and check out open windows such as those in the Book Depository, as
they normally did whenever a president traveled in public as Kennedy
did.33 Only then, with the nation, the assassin, the Secret
Service and the president all in agreement, the assassination could
be successfully carried out.
By this point in our studies, my class began to see how assassinations
might be delegated by nations to individuals for purely internal emotional
reasons. We noted that six of the seven assassination attempts on
American presidents took place either after unusually long peaceful
periods, like the assassination of James Garfield on July 2, 1881,
or after a peace treaty at the end of a war,34 like the
assassination of Abraham Lincoln on April 15, 1965, six days after
the end of the Civil War.35 It was as if peace was experienced
by the nation as a betrayal, that nations expressed their rage at
their leaders for bringing peace, and that assassins picked up the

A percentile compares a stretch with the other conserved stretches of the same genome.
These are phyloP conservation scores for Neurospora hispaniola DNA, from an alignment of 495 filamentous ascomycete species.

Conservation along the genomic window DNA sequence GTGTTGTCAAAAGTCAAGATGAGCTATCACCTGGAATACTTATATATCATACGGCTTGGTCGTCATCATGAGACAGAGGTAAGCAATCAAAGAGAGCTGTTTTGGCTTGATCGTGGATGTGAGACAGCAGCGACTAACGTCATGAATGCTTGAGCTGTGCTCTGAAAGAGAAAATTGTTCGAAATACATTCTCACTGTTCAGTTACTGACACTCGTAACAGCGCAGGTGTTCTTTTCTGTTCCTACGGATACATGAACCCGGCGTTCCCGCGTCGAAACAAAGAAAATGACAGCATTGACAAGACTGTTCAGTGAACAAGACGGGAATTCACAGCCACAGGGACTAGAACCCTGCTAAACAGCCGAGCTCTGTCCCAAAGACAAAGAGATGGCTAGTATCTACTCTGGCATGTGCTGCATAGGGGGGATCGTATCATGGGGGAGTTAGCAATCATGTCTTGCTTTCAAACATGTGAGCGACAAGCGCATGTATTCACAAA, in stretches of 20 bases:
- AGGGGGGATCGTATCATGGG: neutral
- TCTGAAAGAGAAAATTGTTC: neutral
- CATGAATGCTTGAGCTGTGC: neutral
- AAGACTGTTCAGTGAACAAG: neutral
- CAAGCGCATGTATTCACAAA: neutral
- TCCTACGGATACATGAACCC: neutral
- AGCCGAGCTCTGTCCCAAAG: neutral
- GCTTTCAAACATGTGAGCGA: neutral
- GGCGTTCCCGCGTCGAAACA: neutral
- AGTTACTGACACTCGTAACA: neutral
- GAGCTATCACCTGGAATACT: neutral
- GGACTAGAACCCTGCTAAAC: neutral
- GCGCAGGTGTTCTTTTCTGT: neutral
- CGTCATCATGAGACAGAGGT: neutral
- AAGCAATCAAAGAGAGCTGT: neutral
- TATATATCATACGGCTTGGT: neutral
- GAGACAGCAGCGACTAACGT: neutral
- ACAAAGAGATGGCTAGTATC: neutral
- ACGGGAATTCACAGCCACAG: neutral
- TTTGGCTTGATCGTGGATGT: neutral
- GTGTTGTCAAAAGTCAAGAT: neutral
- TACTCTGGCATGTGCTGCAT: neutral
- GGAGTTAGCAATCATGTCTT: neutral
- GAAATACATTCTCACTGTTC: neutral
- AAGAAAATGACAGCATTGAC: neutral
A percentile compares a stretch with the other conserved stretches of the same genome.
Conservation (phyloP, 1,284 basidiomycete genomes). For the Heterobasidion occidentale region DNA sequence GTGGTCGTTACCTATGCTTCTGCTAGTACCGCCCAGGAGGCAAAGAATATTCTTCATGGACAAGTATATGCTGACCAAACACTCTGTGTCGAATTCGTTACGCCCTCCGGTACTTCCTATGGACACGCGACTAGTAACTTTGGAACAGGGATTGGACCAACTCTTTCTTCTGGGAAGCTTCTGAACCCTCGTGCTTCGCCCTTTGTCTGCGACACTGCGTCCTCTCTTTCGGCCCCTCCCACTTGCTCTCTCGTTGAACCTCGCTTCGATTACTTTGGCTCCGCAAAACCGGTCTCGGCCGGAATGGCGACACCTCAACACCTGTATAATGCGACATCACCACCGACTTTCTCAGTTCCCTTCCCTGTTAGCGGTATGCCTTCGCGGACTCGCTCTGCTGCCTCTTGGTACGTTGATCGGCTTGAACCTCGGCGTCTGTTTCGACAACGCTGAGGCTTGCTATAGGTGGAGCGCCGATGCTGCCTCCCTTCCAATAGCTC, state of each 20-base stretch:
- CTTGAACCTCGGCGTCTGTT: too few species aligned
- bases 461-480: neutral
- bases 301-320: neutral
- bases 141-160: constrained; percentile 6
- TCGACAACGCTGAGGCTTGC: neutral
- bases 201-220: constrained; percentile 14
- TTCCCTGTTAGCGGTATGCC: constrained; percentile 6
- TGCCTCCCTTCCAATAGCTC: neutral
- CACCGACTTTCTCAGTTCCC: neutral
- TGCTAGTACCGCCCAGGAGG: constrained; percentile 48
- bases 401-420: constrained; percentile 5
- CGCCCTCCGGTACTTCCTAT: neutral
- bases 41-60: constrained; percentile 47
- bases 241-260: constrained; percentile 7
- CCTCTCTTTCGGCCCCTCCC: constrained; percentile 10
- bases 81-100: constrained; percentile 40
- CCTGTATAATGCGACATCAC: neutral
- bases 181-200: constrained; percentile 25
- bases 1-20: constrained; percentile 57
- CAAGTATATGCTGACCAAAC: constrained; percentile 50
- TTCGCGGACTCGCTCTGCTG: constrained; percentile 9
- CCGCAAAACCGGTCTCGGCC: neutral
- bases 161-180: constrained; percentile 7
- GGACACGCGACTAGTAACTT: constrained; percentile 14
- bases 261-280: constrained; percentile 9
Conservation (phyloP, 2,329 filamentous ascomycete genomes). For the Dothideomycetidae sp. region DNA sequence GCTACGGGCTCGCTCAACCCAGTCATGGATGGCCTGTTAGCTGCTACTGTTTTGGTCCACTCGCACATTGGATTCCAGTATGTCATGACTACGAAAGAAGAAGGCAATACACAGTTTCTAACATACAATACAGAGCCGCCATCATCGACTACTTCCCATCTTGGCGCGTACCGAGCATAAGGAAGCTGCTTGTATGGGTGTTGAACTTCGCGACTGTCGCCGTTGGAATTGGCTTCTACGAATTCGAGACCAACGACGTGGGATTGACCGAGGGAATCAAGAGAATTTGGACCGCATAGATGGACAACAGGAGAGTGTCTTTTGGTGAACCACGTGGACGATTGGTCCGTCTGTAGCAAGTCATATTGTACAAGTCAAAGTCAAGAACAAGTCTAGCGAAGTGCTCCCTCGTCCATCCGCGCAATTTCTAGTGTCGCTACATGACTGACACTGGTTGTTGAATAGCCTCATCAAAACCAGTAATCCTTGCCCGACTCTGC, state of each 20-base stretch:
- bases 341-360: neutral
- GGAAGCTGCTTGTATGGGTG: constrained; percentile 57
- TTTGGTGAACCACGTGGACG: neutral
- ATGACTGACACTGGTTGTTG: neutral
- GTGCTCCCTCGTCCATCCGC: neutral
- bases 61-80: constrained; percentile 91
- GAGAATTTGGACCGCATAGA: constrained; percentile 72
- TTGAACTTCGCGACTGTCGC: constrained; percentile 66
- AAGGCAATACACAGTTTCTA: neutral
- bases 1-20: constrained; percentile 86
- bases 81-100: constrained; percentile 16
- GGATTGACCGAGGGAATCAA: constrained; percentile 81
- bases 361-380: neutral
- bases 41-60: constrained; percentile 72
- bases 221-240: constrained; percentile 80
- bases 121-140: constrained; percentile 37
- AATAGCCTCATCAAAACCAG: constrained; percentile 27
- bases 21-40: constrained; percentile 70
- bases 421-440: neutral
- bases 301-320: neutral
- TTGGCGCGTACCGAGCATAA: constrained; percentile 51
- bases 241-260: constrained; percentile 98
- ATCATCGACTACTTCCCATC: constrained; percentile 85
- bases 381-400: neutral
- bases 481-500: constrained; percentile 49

subliminal death wishes and tried to kill the leaders.
In studying the nation's anger that followed Kennedy's aborted war
in Cuba, the class could not help but compare the nation's emotional
mood in 1963 to the feelings at that moment in 1980 following the
recently aborted war in Iran, just before Reagan was elected president.
Furious with Iran over the long hostage crisis, America had been whipped
into a war frenzy similar to the earlier one against Cuba by the media.
"Kids Tell Jimmy to 'Start Shooting" the New York Post headlined,
while a commentator summarized the bellicose mood by saying that "seldom
has there been more talk of war, its certainty, its necessity, its
desirability."36 Polls showed most Americans favored invasion
of Iran even if it meant that all the hostages would be killed, since
war, not saving lives, was what the country wanted.37 When
the rescue attempt floundered because of a helicopter crash and Carter
refused to send in the American troops, planes and ships that were
massed for attack, the nation turned its fury toward him, just as
it had toward Kennedy after the Cuban confrontation failed to produce
war. Carter was buried in a landslide, rather than in a coffin like
Kennedy, and Ronald Reagan was elected president.
The students wondered (as did their teacher) if the nation's fury
had really subsided, or if their rage might continue toward the new
president. Even though this made no rational sense-all the hostages,
after all, had already been returned safely-it made sense emotionally.